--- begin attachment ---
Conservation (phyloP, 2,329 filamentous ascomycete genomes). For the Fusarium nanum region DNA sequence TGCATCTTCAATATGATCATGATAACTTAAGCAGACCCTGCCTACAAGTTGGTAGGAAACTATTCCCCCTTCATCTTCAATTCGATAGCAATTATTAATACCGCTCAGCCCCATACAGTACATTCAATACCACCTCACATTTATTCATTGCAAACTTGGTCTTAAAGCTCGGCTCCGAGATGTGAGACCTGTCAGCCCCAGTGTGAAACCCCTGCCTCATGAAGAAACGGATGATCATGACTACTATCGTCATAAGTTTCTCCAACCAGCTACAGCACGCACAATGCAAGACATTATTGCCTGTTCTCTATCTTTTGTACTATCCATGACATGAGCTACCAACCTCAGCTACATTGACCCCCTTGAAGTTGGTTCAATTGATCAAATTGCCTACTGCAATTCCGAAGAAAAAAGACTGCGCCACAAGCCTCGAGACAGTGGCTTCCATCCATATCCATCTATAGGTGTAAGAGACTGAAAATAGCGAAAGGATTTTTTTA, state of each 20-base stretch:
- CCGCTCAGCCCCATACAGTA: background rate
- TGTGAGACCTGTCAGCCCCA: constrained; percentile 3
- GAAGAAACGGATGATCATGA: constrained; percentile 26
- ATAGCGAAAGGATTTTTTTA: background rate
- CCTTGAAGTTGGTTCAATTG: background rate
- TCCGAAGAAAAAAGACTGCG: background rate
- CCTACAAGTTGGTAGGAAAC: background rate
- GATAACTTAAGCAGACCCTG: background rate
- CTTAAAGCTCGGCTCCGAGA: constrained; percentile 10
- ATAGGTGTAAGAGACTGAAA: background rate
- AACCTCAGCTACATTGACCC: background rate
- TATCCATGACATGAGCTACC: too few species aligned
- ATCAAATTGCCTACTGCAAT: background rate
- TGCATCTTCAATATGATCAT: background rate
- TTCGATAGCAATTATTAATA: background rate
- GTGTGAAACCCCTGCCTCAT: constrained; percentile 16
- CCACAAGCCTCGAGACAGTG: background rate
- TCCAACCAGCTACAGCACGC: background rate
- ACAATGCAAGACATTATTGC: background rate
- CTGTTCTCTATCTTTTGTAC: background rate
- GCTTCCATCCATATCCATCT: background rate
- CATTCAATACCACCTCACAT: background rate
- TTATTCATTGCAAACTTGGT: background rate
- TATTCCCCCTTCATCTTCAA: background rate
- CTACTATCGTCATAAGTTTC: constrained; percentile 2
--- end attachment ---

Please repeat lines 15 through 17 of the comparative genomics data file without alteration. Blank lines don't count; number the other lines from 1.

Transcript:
- TGCATCTTCAATATGATCAT: background rate
- TTCGATAGCAATTATTAATA: background rate
- GTGTGAAACCCCTGCCTCAT: constrained; percentile 16